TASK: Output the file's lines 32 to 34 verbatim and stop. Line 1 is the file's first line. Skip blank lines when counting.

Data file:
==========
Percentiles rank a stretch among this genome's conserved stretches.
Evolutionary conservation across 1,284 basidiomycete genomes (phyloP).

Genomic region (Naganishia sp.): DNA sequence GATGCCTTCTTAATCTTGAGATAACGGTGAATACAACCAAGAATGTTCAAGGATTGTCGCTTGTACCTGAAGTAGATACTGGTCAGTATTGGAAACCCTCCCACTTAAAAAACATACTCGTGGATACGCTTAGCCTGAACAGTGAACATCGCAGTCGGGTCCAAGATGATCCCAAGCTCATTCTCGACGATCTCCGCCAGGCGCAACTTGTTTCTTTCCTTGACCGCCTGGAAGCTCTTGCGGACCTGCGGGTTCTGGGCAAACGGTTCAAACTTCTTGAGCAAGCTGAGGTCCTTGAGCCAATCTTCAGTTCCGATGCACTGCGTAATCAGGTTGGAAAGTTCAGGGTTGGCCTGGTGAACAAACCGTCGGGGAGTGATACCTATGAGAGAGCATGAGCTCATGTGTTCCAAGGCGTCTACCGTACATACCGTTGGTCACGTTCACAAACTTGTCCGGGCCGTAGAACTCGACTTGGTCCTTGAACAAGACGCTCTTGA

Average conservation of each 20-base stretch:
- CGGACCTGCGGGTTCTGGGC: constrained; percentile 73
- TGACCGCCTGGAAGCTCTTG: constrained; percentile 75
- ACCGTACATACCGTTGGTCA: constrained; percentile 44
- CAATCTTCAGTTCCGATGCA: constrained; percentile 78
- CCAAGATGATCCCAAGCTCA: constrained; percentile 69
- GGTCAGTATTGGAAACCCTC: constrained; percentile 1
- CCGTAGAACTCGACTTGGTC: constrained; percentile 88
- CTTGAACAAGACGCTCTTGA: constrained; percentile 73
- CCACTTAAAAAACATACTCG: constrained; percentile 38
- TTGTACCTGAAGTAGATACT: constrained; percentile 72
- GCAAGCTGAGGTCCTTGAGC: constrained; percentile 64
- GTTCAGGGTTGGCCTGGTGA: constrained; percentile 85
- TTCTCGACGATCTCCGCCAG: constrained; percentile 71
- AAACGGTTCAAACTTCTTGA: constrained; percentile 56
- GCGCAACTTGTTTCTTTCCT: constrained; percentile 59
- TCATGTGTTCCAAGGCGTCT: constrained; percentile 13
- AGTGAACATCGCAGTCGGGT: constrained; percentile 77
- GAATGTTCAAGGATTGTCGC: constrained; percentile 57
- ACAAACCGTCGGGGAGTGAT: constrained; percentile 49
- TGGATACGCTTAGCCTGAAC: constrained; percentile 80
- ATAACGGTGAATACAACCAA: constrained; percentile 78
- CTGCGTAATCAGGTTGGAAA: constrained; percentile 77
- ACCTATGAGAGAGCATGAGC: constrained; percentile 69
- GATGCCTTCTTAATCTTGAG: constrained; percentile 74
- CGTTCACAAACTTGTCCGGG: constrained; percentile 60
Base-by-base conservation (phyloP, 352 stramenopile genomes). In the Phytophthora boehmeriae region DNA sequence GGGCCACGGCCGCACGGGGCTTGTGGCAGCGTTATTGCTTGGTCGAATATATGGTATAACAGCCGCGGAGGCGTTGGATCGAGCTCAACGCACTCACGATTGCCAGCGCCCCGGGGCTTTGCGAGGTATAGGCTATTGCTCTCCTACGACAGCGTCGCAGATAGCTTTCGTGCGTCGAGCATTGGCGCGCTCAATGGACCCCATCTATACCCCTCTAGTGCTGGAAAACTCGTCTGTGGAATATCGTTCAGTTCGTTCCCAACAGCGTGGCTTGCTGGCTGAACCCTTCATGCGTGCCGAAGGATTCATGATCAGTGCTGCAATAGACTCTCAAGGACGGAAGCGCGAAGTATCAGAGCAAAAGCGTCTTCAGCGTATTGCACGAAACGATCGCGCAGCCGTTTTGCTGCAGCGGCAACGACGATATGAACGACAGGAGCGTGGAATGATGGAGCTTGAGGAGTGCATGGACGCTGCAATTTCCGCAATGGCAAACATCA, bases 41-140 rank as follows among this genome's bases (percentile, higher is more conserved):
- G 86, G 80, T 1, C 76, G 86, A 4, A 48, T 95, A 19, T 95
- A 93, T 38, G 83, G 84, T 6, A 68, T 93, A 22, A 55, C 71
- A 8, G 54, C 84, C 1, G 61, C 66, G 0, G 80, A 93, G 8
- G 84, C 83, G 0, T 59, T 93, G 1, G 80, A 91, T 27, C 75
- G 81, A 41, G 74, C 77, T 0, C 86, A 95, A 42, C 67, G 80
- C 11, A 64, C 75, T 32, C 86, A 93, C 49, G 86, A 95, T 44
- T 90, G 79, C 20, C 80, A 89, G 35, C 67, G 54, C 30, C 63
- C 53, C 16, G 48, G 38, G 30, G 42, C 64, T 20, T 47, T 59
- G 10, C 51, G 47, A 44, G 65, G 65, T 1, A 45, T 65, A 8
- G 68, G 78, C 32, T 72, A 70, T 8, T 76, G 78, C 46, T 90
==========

- A 93, T 38, G 83, G 84, T 6, A 68, T 93, A 22, A 55, C 71
- A 8, G 54, C 84, C 1, G 61, C 66, G 0, G 80, A 93, G 8
- G 84, C 83, G 0, T 59, T 93, G 1, G 80, A 91, T 27, C 75